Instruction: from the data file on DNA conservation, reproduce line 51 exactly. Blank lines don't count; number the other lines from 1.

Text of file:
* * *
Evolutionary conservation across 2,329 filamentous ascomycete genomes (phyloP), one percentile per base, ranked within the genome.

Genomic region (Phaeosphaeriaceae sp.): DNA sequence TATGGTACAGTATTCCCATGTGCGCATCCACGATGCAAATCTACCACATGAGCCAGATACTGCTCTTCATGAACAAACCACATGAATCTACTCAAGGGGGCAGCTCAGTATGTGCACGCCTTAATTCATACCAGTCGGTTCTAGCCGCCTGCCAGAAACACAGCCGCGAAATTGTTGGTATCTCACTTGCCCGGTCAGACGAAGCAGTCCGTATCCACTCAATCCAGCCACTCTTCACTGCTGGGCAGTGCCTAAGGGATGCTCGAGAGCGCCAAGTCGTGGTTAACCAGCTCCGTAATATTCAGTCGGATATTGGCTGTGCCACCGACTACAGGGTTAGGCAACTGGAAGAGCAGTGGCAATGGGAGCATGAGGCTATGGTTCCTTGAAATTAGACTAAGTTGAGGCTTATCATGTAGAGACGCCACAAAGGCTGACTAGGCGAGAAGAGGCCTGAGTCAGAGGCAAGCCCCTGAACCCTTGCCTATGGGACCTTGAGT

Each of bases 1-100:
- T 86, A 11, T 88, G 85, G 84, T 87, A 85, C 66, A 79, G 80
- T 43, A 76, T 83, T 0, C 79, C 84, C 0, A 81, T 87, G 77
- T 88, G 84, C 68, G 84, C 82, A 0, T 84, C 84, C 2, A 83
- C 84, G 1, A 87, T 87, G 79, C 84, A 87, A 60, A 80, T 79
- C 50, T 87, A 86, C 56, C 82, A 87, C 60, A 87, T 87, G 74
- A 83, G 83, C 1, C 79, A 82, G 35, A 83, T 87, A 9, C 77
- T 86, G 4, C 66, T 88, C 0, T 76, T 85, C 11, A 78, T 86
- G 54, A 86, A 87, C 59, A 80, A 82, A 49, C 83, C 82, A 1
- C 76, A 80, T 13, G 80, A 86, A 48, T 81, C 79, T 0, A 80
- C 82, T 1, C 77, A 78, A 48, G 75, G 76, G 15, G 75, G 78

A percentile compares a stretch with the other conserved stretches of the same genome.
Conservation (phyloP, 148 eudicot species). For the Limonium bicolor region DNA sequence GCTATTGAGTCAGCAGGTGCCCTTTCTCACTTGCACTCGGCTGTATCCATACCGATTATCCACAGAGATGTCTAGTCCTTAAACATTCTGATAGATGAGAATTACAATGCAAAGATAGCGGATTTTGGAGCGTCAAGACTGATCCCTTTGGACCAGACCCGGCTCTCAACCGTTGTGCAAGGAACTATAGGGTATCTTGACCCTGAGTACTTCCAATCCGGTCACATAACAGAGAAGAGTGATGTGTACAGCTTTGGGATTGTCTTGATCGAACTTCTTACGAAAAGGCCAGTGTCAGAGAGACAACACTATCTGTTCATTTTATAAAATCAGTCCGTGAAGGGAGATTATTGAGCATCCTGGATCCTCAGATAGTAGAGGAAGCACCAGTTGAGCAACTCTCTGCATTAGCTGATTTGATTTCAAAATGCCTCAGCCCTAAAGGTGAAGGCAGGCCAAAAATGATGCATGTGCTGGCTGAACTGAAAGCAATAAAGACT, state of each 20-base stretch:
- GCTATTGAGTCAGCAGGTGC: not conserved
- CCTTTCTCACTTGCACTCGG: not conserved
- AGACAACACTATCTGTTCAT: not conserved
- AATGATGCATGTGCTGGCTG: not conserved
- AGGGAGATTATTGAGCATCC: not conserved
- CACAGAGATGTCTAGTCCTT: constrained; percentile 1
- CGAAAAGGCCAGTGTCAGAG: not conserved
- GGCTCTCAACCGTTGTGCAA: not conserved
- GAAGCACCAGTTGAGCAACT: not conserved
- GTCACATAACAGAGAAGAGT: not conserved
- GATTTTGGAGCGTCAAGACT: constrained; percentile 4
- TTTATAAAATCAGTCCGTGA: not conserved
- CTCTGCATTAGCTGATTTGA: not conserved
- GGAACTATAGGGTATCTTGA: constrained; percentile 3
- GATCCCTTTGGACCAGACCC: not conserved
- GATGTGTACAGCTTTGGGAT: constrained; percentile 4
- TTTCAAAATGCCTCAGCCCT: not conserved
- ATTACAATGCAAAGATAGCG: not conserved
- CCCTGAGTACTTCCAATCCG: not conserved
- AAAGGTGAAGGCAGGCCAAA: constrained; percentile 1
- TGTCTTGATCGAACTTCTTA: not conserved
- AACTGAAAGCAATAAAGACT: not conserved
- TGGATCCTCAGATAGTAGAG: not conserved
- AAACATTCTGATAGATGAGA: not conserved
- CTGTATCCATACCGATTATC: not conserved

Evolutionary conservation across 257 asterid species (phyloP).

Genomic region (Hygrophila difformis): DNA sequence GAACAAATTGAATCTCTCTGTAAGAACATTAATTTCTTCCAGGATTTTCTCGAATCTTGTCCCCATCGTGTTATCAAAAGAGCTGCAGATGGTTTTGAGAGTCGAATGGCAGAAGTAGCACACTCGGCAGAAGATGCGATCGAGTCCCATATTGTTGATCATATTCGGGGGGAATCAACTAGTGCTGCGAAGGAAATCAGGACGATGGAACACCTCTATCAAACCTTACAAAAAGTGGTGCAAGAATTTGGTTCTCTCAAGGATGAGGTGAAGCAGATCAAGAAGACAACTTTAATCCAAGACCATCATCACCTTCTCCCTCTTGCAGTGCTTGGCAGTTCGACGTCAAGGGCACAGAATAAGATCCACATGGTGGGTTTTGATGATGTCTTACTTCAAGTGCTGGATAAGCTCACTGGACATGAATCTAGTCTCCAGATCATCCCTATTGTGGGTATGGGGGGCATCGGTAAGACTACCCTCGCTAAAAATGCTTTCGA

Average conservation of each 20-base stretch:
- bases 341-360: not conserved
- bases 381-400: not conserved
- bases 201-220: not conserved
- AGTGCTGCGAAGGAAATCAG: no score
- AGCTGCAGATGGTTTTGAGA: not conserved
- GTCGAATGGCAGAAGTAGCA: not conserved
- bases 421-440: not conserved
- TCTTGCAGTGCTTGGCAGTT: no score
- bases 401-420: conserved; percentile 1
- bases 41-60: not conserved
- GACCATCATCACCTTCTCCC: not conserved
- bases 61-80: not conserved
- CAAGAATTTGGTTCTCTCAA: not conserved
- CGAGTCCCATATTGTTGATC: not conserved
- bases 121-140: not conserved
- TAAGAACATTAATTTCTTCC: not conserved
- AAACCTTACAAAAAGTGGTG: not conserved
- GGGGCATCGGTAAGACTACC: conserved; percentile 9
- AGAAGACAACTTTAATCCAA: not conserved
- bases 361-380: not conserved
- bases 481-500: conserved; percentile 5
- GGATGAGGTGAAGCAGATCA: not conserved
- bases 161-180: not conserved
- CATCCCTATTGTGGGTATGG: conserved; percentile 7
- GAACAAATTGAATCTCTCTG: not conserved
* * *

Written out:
- TCTTGCAGTGCTTGGCAGTT: no score